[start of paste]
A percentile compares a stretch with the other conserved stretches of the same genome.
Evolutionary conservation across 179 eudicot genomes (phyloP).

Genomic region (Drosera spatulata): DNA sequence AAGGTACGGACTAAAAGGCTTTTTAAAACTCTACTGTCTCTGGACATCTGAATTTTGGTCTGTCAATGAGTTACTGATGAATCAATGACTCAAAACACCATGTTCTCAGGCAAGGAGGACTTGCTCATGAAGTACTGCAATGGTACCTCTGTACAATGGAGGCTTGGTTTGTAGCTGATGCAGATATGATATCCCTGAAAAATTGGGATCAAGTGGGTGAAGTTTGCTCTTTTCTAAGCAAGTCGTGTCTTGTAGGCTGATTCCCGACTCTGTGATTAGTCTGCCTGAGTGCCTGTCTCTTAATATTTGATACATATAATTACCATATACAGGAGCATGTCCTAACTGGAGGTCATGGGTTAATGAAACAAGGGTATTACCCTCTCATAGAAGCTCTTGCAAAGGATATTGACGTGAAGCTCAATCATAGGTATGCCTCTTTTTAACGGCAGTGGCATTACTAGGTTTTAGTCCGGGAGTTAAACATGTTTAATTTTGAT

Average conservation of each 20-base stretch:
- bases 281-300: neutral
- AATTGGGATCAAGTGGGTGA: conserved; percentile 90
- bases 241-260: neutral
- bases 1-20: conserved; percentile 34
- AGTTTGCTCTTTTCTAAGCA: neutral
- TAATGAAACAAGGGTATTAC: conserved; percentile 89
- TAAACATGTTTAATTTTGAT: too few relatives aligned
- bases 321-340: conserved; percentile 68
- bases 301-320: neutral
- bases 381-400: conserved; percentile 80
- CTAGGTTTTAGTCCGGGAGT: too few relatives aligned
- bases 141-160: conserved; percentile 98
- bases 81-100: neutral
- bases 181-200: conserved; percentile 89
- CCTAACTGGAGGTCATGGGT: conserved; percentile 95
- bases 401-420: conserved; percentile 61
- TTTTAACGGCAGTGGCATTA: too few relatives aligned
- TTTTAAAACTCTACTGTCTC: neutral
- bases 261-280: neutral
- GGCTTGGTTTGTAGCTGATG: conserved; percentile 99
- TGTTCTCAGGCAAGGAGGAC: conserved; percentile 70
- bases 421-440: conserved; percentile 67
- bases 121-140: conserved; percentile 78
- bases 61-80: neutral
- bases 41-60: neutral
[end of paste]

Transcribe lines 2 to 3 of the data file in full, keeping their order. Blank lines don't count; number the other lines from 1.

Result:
Evolutionary conservation across 179 eudicot genomes (phyloP).

Genomic region (Drosera spatulata): DNA sequence AAGGTACGGACTAAAAGGCTTTTTAAAACTCTACTGTCTCTGGACATCTGAATTTTGGTCTGTCAATGAGTTACTGATGAATCAATGACTCAAAACACCATGTTCTCAGGCAAGGAGGACTTGCTCATGAAGTACTGCAATGGTACCTCTGTACAATGGAGGCTTGGTTTGTAGCTGATGCAGATATGATATCCCTGAAAAATTGGGATCAAGTGGGTGAAGTTTGCTCTTTTCTAAGCAAGTCGTGTCTTGTAGGCTGATTCCCGACTCTGTGATTAGTCTGCCTGAGTGCCTGTCTCTTAATATTTGATACATATAATTACCATATACAGGAGCATGTCCTAACTGGAGGTCATGGGTTAATGAAACAAGGGTATTACCCTCTCATAGAAGCTCTTGCAAAGGATATTGACGTGAAGCTCAATCATAGGTATGCCTCTTTTTAACGGCAGTGGCATTACTAGGTTTTAGTCCGGGAGTTAAACATGTTTAATTTTGAT